I thought that was interesting, too, marbretherese. One of our philosophy majors this year is from Wales and we have had some interesting discussions this semester since he was stuck in London during the riots this summer. His take on it is that Ireland, Scotland, and Wales have more of a national identity than England and that this makes a bit of a contribution to these kinds of problems. What do you think?
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Sing and be glad, all ye children of the West,
for your King shall come again,
and he shall dwell among you
all the days of your life.

Lindariel
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Joined: Fri Sep 23, 2005 8:30 pm
Location: The Hall of Fire, Imladris (otherwise known as Northern Virginia)

Re: Oxonmoot Reports

Postby Lindariel » Fri Oct 14, 2011 5:51 pm

Io, if you think Peter Kenny would be interested in my musings about Tom and Goldberry, please feel free to direct him to the essay thread on our site. I'm always happy to share!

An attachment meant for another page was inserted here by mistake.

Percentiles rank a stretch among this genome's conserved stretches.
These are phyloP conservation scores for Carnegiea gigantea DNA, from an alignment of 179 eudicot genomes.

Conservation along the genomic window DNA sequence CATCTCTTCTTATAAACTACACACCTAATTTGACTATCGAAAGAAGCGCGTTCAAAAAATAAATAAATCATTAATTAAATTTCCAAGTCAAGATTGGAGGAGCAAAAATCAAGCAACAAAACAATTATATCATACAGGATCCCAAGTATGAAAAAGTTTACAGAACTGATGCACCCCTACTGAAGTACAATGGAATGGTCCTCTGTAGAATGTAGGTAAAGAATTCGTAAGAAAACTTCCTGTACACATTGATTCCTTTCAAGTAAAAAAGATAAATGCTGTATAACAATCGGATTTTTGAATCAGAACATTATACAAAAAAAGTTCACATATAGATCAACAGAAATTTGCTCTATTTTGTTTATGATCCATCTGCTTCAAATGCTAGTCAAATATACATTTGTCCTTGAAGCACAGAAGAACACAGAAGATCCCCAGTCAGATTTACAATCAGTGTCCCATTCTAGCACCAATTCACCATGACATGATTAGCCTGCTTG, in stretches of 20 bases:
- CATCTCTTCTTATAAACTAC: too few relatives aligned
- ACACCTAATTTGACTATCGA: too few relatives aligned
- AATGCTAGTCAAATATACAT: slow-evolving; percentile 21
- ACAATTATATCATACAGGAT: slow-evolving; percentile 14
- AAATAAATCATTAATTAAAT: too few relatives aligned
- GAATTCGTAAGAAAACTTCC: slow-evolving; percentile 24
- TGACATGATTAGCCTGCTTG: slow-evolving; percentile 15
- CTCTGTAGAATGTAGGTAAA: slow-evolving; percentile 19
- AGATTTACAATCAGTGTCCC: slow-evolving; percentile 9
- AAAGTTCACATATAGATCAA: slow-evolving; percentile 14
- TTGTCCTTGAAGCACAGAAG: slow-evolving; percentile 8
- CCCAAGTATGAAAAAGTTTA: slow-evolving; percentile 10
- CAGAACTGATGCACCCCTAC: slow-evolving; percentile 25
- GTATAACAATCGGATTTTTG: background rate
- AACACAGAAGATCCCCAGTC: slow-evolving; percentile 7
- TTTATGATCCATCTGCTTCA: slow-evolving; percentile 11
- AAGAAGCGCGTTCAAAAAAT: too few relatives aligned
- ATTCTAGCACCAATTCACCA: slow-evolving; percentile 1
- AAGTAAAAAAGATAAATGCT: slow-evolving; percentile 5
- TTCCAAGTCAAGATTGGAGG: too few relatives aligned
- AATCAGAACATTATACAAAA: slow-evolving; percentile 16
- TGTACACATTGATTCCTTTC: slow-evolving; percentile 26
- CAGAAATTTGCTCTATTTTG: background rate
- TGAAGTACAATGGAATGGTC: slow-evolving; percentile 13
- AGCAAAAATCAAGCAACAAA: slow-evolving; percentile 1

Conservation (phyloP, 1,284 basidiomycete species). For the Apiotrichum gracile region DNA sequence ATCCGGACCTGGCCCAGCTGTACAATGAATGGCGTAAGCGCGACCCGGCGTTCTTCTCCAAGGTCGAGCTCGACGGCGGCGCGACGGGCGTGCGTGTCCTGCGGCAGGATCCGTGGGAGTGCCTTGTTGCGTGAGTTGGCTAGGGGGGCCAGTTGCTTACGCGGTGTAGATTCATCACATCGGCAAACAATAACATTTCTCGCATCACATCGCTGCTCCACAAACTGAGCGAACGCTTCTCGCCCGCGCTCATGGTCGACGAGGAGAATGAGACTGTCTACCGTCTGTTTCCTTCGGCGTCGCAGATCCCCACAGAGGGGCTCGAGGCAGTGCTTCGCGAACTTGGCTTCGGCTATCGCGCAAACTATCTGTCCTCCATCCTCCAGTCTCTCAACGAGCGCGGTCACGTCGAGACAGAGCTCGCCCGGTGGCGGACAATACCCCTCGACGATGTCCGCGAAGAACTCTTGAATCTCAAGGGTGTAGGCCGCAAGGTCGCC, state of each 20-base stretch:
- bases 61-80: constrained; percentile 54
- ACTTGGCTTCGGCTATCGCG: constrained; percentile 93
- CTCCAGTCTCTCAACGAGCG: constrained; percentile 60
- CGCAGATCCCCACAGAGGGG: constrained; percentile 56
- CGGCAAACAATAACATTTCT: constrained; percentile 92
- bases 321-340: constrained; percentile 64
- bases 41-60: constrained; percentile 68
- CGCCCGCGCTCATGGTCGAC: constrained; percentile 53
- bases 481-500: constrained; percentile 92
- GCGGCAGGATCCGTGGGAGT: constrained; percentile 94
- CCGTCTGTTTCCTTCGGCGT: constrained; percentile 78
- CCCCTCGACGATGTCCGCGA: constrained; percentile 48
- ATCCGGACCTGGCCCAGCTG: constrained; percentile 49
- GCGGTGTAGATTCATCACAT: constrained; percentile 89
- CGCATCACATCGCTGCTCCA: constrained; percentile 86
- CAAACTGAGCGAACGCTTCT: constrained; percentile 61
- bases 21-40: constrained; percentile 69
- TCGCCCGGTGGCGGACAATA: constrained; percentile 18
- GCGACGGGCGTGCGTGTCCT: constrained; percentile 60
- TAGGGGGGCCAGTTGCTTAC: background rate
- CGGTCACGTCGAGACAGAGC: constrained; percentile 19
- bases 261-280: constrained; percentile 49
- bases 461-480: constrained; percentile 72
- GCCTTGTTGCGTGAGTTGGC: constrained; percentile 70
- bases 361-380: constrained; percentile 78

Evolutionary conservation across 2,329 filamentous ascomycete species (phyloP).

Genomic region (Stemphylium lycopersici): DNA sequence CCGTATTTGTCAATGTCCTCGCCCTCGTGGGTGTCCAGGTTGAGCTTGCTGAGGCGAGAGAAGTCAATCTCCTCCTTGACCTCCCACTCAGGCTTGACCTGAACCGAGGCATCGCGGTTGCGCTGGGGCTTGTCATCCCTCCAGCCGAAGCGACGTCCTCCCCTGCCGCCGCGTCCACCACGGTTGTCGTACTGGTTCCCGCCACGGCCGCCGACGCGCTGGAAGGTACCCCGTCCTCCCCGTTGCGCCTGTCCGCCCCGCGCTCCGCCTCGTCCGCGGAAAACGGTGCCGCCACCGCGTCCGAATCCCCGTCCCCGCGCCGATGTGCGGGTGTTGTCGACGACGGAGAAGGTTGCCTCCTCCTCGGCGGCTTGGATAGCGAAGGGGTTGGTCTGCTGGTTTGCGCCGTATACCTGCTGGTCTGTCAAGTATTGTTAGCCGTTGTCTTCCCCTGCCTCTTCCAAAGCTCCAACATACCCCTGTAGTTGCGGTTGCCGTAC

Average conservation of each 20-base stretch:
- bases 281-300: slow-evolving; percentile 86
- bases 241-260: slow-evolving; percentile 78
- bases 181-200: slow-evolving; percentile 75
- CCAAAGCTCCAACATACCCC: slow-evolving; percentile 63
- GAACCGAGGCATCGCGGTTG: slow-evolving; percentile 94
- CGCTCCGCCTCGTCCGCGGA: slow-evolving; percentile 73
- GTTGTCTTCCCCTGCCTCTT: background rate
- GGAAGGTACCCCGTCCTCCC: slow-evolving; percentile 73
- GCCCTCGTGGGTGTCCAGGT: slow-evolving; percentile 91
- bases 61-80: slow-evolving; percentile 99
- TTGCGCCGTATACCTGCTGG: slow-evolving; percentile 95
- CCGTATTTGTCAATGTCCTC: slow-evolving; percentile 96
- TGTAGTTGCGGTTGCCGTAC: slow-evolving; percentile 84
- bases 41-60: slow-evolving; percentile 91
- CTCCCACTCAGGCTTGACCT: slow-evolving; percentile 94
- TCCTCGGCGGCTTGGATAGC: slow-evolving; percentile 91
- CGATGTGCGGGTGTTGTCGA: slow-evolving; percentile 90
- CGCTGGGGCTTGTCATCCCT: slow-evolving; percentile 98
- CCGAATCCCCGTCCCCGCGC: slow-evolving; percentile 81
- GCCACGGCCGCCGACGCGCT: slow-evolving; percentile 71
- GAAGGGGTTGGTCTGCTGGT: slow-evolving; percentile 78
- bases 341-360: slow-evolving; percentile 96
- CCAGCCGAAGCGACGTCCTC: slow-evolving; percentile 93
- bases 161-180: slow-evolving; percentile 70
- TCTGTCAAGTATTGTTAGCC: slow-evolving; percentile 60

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“Therefore I say: Eä! Let these things Be! And I will send forth into the Void the Flame Imperishable, and it shall be at the heart of the World, and the World shall Be.”

Iolanthe
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Re: Oxonmoot Reports

Postby Iolanthe » Sat Oct 15, 2011 4:37 pm

I did mention our site, but don't really have any contact details for him now. He made find it anyway in his wanderings!